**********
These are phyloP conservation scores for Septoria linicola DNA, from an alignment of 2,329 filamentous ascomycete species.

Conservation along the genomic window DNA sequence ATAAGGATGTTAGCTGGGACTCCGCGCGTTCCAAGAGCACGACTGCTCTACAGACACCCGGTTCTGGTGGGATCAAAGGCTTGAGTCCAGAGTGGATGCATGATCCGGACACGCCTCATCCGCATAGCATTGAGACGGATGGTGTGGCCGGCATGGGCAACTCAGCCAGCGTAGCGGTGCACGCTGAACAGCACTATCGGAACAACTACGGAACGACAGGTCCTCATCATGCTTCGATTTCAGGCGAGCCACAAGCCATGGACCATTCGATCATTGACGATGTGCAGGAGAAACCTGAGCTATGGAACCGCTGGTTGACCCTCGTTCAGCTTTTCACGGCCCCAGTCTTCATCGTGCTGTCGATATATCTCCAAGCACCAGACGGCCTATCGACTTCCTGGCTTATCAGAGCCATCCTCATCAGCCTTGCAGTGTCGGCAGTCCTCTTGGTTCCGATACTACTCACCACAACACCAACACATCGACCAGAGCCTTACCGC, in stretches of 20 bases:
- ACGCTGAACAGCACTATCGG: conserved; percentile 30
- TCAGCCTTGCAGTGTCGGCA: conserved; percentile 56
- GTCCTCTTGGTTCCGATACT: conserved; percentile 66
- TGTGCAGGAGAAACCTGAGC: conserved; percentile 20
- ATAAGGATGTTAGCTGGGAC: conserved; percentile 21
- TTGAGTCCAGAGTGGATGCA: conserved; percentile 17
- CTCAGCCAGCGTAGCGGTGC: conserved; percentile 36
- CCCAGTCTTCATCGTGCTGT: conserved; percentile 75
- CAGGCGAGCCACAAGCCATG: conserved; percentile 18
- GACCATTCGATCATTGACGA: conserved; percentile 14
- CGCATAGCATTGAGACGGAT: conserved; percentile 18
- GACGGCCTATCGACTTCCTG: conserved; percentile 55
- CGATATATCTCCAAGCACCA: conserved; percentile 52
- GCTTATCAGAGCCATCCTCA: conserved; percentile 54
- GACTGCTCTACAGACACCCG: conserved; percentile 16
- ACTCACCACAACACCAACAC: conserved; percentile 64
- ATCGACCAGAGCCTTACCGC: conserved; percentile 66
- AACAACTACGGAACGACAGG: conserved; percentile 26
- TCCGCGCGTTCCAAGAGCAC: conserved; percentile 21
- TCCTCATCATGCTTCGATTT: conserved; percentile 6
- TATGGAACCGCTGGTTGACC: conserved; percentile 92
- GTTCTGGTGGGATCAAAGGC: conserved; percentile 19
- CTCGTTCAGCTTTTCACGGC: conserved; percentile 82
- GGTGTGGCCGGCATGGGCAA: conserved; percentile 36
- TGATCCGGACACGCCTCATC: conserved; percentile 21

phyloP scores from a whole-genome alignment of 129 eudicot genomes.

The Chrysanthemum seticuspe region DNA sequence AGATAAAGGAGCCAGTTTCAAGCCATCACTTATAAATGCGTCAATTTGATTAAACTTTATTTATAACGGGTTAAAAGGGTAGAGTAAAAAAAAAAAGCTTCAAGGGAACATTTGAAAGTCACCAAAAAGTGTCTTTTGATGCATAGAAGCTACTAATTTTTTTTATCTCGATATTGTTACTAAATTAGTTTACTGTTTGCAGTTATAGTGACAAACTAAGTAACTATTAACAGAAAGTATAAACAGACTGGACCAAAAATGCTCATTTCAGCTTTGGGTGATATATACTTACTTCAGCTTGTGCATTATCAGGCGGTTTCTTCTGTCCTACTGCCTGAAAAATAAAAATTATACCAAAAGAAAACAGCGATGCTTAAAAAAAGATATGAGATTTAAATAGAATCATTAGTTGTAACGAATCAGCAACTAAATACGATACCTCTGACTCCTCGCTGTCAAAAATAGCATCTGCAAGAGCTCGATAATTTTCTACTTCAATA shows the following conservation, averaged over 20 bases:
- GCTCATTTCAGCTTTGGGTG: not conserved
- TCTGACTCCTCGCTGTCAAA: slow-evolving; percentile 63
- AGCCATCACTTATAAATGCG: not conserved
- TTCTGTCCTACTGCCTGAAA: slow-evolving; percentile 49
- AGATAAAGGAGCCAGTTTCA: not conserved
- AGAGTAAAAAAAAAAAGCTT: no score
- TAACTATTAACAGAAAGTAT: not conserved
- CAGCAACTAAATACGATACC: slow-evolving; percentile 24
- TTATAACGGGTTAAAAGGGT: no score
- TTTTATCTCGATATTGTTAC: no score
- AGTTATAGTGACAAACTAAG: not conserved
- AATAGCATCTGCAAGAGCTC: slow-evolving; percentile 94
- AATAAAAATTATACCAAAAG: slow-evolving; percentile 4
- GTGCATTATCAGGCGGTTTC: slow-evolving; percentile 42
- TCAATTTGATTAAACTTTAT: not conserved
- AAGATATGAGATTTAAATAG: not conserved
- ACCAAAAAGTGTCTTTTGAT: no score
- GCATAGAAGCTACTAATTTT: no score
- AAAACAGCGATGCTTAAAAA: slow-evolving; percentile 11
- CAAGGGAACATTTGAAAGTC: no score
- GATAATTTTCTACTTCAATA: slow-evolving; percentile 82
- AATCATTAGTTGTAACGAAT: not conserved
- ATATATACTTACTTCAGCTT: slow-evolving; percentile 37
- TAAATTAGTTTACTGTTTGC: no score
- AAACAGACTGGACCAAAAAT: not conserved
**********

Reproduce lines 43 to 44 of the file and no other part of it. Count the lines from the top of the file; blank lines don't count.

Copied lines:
- GTGCATTATCAGGCGGTTTC: slow-evolving; percentile 42
- TCAATTTGATTAAACTTTAT: not conserved